The sight of your handwriting again my dear Kate was quite exhilerating but still the Wickham dispatches of the 1st August are not forthcoming. The Mail boat came into the River yesterday about 12 oclock which was due here about the 7th inst with the letters from England of the 1st August. She sailed from Barbados on the 12th inst where they have suffered severely from a most destructive gale or hurricane. It took place on the 3rd inst about 10 or 11 oclock in the day, so far fortunate but its effects have been dreadful &, from the loss of the Mail boats or their being driven to sea, all communication has been interrupted. If my dispatches are not too cumbrous I shall enclose Capt Tait’s letter which I recd yesterday. It will afford some amusement & an account, in part, of the damage sustained at Barbados. I wrote you an account of the violent weather we experienced on our voyage here. The sky looked so terrific that we all expected rough times, but fortunately escaped as I have already described, but the mischief was going on at Antigua. The Capt of the Duke of York made the remark that there must be a hurricane somewhere & so it has proved. Thus my dear Kate your letters recd yesterday are the first accounts I have had from Wickham since my arrival, and if I have written more out of spirits than usual, this is the cause principally. At the same time I like not the place or rather stile of going on here. Another Mail is due which I trust will bring up the letters in arrear. There is no end to pothers here – if I sit down to write, ten to one but Govr’s Council sends for me & on arrival I find it’s to discuss some question already worn out. He is and always was an irregular bore. A messenger has just put his ugly black fiz into the room – ‘Sar the Store keeper him sen compliment, will you come open the Tenders for Canteens, em waiting’. I fear my letter will be late in consequence. Just returned after hurtling to the Storekeeper’s and back & having decided in favour of a Mr Allt as Canteen holder of all the Posts in place of Duchess Donegal, a blasé woman first brought under my notice for beating, helped by her sister Miss Betty Case, a tall strapping colored lady & Mess woman to the 86th Regt, within a triffling chance of her life, a very common occurrence I understand amongst the ladies here when a little jealousy inspires them. Mr Allt will often I guess be named in my letters, being a useful sort of person. His character &c may therefore as well appear at once as a broken down gentleman, how or from what situation I know not, well connected with respectable relations on this side the Atlantic & trying to turn a penny in every way. Contracts to supply canteens, has formed a Horse sharing establishment, in fact has somewhat to do with every pursuit that will help recruit his finances, has more monkeys of variety and officers at his house than any other mechanic in the place, is skilled in turning, stuffing birds, boating &c – enough of Mr Allt. As yet I do not like this place, but I think it is in great measure owing to the damp that is cast throughout on all that would be gay by the constant bickerings between the Governor & his people. Probably he is not altogether wrong and thus both parties are in fault, but so it is & undoubtedly he always was and is still most unfortunately disagreeable in his manner. Tait has a joke that I am to be on his staff – he will never ask me & I am very sure I shall not accept anything under him but for base lucre. We get on very well, his dinner parties are formal, wines bad, lots of Insects tormenting & a gold laced coat assisting to make one feel in utter despair. He tried to cajole me into becoming a public accountant on the expenditure for Colony Barracks. Respecting the repair of these buildings there is now a question. He would not write himself but made his Brigade Major do so, enclosing an order from himself for the sum granted to be paid to me by the Colonial Receiver Genl. I was too old a soldier for this, moreover he knew that the Board objected to take the Barracks over, consequently I returned his bill declining the affair altogether, with a letter full of Your Excellency & with due submission to Your Excellency. It will delight me to quit his clutches and this horribly expensive place. Lady Smith is exceedingly agreeable and her son, a good humoured youth just got into the 86th Regt here, but poor woman she is wretched here – no society, only one or two hideous – Fred’s term – officers’ wives to speak to and nearly devoured by vermin of all descriptions. The Brevet is just possible but I doubt its being given, nevertheless if our people are allowed to sell again, something might turn up to bring us together again my dear Kate. I pray it may be so for nothing can make the separation endurable. The quarter here is excellent consisting of two good rooms in the centre of the house & 3 bed rooms above, but there are several extra rooms formed by a gallery all round enclosed with jalousies, and divided into several other apartments suited to the climate. The situation is cool by comparison with some others, but ditches, mud and flat country as far as the eye can reach in almost every direction to the extent of 5 or six miles inland. Cultivation has been going on & in fact is still proceeded with. You then come to the bush, a swampy Forrest that is impenetrable, full of all sorts of wild animals, Parrots, Monkeys, small tigers, deer, snakes of an immense size &c. Mr Jenkins & Capt Halliday saw one last monday up the river some miles, 15 ft in length, killed with a Deer in its interior which the Indians cooked & devoured, the deer mind you, according to orders. Your letter of the 18th July 1835 was only recd yesterday the 23rd Sept 35 at 2 oclock PM and much happiness it afforded. All the letters delighted me as you may suppose. The extract from the Portsmouth paper must undoubtedly have been sent by Miss Parker at the same time; it is actually news, and as a Naval Promotion will also give an army one I trust the scrap of Portsmouth intelligence, now stuck on my office table, may prove a fact. If the 4 Marine Cols are promoted, a Brevet to 1827 must be given which would be a rare sweep. I doubt it, notwithstanding the detail is so plausibly printed. You are in error: a Brevet of half 1825 would give me five steps including Sir John Jones, and if all those you think mad are to quit, why, send me out the Epaulettes by the next Packet. Your remark about Col Colby afforded me a good laugh – how does the Survey get on? He did not know how to move that intricate affair. It will, I suspect, if it has not already become so, dwindle to a miserable command from his misrule. I cannot feel in any despair respecting Augustus. At the same time it has astonished me his losing so many places, but trust it will open his eyes & that some may be recovered by additional exertions on his part. Constant assiduity is absolutely necessary if a boy is desirous of keeping his berth at the accademy. Mr Ambler has been somewhat of the Jew in his demand, I think particularly for an old scholar. However, it may push Gusto on in the half year & I hope pass him. I have some faith in Mr Ambler’s exertions. We must hope all will go right, having been so far fortunate with our sons. You must brush Fred up and keep him to his work in letter writing when he goes abroad. He will feel severely shd you pay him off & not write frequently. It certainly is the only comfort when from home at so great a distance. When my good friend Miss Parker writes to him, send my best regards. I thought he was to be Lt long since. My experience has taught me never to be very sanguine in these matters of promotion. In the Line there is so much jobbing and trafic in commissions in the present day that a man getting his step is all a lottery. I am sorry your finances annoy you and wish I was near you to set all right. Still it is to be hoped they will improve, and when your Lord and Master returns, all troubles of that description will have passed & be forgotten. If you are uneasy on the matter take a portion of the 200£ & I will sign another power to make up Fred’s purchase money. It frets me exceedingly to fancy you are at any inconvenience on that score. Poor Strangeways deserved a better fate. I understood it was a sorry match but he cannot be so very badly off – his pay alone would keep them. What a breakdown for the gay, the agreeable Strangeways. It is lucky for little Abram that I was not at Wickham when he called and interupted you. I would have started him in such a double quick that he would gladly have done his best to seek A bed nego. Writing of hampers reminds me that I must soon send off another collection to Wickham & some Arrow Root to Mrs Wainwright which I will not forget. I have now reread your letter so far. You acknowledge that your dinner has renovated your spirit and Miss Collins’ wedding cake is reported upon, then Oh! my sweet Barbara appears – what would I give to be one to squeeze her hand. In the ecstasy of getting home I might muster impudence to go even beyond if you were not present. Is it possible that Capt Hawker’s sons are so advanced? I always thought Wilmot’s letters too studied to keep up the correspondence long, nevertheless he is an excellent young fellow. Augustus has not forwarded his letter nor have I heard from Fred for some time. The Sketch is made & shall be sent by some opportunity. I succeeded in making the Govr’s organ play but could not tune it. We found an old fellow from Souffrier that touched it and it gave the Govr lots of exercise – he would work at the handle for hours together. Dating my West India tour from 12 Feb 34, I shall have got thro 20 months of it 12 Oct, this being the 25th Sept. The vessel did not sail yesterday, another leaves the river in a few days when I expect the Packet due will have arrived, & then I will reply to the rest of valued correspondence. Love to them all – I read their letters over & over again until the new dispatch reaches me & then commence anew. Kate’s plan amused me exceedingly. God bless you all. Regards to Mr Hawker, Aunts & OB. Best wishes & all that’s kind to Miss P. How is Jane?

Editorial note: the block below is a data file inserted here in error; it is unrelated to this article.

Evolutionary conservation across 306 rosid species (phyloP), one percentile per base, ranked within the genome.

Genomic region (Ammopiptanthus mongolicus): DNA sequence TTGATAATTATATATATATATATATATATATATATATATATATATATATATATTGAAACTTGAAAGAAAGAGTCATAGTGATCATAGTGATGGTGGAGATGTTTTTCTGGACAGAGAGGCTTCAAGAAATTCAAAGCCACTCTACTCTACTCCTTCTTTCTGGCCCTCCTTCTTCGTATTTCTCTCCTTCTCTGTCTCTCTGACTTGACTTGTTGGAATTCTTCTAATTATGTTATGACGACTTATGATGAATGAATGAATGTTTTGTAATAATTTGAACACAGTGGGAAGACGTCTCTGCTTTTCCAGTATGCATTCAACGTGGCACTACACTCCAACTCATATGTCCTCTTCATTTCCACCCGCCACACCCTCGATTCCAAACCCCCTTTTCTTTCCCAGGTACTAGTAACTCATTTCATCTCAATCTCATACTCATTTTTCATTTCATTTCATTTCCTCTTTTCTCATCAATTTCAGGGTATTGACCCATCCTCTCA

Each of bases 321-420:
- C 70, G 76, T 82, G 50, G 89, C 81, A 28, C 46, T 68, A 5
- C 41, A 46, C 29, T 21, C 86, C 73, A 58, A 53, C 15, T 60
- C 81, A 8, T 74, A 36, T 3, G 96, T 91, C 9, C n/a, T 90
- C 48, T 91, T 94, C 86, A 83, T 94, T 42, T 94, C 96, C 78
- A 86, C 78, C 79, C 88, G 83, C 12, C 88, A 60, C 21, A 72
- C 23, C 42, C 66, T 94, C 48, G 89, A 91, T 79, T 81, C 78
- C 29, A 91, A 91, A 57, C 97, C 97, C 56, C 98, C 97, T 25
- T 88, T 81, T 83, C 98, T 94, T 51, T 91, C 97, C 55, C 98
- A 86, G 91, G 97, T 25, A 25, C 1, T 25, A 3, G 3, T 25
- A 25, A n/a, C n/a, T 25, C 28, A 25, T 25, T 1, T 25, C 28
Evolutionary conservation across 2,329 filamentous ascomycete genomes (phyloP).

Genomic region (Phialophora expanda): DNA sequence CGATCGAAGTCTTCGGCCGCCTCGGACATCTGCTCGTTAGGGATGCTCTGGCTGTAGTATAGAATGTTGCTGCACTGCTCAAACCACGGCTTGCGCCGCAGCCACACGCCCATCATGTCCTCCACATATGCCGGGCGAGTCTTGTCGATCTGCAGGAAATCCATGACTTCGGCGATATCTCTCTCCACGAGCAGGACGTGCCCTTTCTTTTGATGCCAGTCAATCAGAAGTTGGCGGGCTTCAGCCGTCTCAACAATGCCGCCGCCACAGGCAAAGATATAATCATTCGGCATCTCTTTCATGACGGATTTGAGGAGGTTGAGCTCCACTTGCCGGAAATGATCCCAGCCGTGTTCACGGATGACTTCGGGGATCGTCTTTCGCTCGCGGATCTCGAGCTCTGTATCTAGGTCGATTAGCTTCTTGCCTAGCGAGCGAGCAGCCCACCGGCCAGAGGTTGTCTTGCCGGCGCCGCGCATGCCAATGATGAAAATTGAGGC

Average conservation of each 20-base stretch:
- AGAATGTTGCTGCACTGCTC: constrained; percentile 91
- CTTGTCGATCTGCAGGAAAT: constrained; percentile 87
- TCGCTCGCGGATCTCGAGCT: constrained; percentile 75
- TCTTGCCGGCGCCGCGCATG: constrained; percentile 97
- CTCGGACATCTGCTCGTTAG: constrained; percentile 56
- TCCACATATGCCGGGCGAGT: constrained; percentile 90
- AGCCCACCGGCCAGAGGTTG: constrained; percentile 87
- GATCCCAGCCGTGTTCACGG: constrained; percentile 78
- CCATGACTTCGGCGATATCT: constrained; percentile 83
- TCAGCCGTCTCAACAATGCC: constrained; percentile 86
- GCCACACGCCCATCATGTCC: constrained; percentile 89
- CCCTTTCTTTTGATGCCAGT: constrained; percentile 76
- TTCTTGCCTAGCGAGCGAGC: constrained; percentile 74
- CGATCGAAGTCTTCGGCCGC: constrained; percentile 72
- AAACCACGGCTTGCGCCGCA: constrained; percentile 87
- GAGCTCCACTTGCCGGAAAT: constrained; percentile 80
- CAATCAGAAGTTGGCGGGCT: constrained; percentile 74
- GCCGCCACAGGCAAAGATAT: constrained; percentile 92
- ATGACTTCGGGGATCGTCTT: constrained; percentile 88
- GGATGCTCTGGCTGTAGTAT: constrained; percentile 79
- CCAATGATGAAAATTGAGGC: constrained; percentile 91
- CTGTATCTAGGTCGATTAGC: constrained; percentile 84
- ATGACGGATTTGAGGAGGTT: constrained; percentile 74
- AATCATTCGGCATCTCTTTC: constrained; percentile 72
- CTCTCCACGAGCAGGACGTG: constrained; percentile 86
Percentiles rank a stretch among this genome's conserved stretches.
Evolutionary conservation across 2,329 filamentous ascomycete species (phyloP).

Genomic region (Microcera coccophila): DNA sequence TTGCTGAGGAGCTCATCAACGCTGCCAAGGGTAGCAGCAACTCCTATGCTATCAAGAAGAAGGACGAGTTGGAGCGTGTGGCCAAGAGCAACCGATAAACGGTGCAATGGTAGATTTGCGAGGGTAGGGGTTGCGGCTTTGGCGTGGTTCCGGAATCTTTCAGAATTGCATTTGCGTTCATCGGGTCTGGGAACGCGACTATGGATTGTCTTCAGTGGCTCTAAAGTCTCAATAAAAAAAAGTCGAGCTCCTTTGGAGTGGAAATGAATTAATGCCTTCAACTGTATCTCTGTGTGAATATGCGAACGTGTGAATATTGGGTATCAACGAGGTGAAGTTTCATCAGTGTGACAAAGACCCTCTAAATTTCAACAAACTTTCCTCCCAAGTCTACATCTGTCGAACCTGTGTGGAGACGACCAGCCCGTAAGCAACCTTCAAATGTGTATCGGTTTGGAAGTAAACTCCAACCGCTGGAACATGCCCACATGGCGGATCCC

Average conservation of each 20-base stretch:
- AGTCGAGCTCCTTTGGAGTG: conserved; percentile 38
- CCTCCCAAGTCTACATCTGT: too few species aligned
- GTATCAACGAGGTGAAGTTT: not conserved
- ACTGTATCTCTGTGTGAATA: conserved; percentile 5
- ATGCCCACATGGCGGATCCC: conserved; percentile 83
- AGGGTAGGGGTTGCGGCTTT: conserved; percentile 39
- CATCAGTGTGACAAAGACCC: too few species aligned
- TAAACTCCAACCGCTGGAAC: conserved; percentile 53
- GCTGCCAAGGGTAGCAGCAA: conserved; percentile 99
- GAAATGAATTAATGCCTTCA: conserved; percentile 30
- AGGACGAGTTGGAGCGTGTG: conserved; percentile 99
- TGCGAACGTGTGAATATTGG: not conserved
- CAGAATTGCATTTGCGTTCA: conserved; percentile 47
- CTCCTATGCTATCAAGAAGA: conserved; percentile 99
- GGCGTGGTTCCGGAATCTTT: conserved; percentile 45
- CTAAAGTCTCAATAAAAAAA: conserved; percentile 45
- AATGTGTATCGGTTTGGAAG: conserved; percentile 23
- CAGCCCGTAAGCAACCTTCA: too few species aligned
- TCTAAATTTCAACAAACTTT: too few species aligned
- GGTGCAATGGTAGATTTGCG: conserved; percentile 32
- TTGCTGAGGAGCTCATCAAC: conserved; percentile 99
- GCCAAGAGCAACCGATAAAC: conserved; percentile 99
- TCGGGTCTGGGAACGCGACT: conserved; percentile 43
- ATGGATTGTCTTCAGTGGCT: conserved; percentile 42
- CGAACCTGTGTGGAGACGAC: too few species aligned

Believe me dear Kate

Your aff Fred E

My horse is a beauty, is well & impudent. Toby the dog, Moses the monkey & Tickler, a huge fellow, are in health & very entertaining, tell my two young brats, but on my return they will be young women I suppose. Remember me to the Roche Court family in the height of my esteem


My adventures at parties & intended excursion into the interior I shall give to Kate, Cara or Miss P in a few days. I am very busy in putting the Engineers’ boat in order which is nearly new but has been totally neglected, as everything else that belongs to our Dept appears to have been in Demerara.

By the same mail boat that I recd your letters, I had one from Lt A G Hamilton RA of the most amiable tenure – he expresses much regret at my departure from St Lucia.